The Church as a Safe Place - Points of Emphasis for Discussion
It cannot be denied that the culture of our day increasingly finds itself divided on practically every issue. This is evident politically, socially, and morally. In our current culture, every sentence someone utters could threaten someone else’s existing belief. In the public arena a clear definition of what is true is no longer accepted, preventing us from holding civil conversations. Even within the Christian denominations there are opposing sides debating many of these same issues from differing biblical and theological perspectives. It is a confusing time for many both within and without the church. We at the Amber Congregational Church desire to provide a safe place for all people, regardless of their identity or belief, to question, to discuss, to wrestle with the complexities of divisive issues. We seek to do so in an environment that respects everyone.
Although we are not necessarily planning to hold any public forums on any specific topics, we do want to encourage open and free conversations between individuals and small groups. We hope all discussions can be approached with respect and without fear or prejudice, putting aside personal preferences in order to clearly hear and learn from others with a different perspective. We believe we can engage in this kind of dialogue because we live in the reality of Christ’s love. We feel secure in his love and can therefore freely offer that love to others without fear (1 John 4:15-21). We desire to be a safe place for all people because of our understanding that the role of the church is to not legally dictate truth but to focus people’s trust on God’s Word. It is this love of the truth that has brothers and sisters walking with each other to assist and clarify our beliefs. We can then aid each other in faithfully living them out to the glory of God as each individual “works out his/her own salvation” under the authority of Christ. (Philippians 2:12-13, Galatians 6:1-8, 1 John 4:18)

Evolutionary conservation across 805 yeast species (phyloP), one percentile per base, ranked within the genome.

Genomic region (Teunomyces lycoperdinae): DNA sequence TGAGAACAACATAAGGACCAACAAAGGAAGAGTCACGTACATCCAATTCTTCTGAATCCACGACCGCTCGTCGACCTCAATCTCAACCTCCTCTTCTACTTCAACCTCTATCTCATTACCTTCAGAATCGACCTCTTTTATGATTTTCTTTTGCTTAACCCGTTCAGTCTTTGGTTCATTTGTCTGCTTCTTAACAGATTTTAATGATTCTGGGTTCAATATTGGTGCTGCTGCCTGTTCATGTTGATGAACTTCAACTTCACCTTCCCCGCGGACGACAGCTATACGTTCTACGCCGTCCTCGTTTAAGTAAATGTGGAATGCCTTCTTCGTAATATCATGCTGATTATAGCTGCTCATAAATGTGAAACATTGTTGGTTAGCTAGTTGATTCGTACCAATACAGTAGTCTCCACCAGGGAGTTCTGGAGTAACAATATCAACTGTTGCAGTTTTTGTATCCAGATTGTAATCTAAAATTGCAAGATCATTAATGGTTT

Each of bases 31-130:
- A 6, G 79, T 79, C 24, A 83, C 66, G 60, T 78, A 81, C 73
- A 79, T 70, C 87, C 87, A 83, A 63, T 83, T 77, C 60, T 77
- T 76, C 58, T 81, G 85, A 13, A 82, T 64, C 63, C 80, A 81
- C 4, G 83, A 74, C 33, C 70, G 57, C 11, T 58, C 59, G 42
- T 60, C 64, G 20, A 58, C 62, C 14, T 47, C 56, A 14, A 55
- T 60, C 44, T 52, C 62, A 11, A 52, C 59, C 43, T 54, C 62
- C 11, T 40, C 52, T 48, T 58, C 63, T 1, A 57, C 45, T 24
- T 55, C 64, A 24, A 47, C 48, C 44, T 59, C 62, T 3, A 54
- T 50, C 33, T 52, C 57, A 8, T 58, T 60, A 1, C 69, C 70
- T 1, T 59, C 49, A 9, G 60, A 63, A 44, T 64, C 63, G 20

The following six points are what we believe should be the foundation of all discussions pertaining to how people see themselves and how they should determine their moral, social and political views.
1. Created in the Image of God – The first thing to be stated with regard to human identity is that all people are made in the image of God. The Creator designed and made us and as a result we are all people of sacred, eternal value. We are this to God and consequently we should recognize both our own value and that of all others. The fact that all of us are sinners by condition and by choice does not change this basic truth about us although it does color our ability to accurately understand both ourselves and our world. (Genesis 1:26-28)
2. Loved and Redeemed by Christ – We are Christ’s and should be raised to know that who we are primarily and relationally is found in our identity as those loved and redeemed by Jesus. His love and grace is demonstrated in His death and resurrection for every one of us. This assures each person that they can find the ultimate joy, peace and wholeness that God intended for each one to experience. We cannot earn this redemption but it must be accepted by each person individually. Relationship with God through Christ is where true human identity resides. (2 Corinthians 5:15-21, 1 John 4:9-10)
3. Sinners and Servants of God – Each person stands before God as a sinner and a servant. We are not the masters of our souls, our selves, or our place in the world. We belong to another, to God, and we are not gods ourselves. Our attempt to put ourselves first is evidence of our own sinfulness. Before we are able to correctly and adequately identity ourselves in the world we must understand and acknowledge our place as subordinate to our Lord; we are servants before the Master. (Matthew 10:24-25, Matthew 25:14-30, Luke 17:1-10)
4. Obedient Subjects of God’s Order – As people who belong to God by creation and bought by Christ in redemption, we are not in the place of authority. The standards and morals by which we are to live are not those of our own making. Our best hope for the sustained joy of life is found in obedience to the moral standards set by our wise and loving Creator. God has revealed His moral and ethical expectations for humankind in Scripture. (1 Corinthians 6:19-20)
5. Morality and Ethics Determined by Behavior – Morality and ethics are not defined by identity but by behavior. This is true in the areas of work, speech, appetite, and social interactions, just as it is in all areas of human sexuality. All of us are born with self-centered sinful perspectives and all express these in their behaviors. Moral ethics does not seek to change the heart, something only God can do through Christ, but rather morality seeks to declare what is right and wrong behavior in the social community. (1 Corinthians 6:9-11, Ephesians 4:17-32)
6. Support and Accountability in the Community – The church is God’s designed support and accountability community to enable each individual to live faithfully and for God’s glory. Here is where each person is to find and experience his/her full place in life and relationships, with God, with others and with oneself. The church should not seek to be the world’s policeman but neither must we accept the flip-flopping moral standards of our sinful culture and society. At all times we must remember that the church’s first responsibility is to demonstrate to everyone the affirming love God has for all people. (John 3:16-21, 1 Corinthians 5:9-13)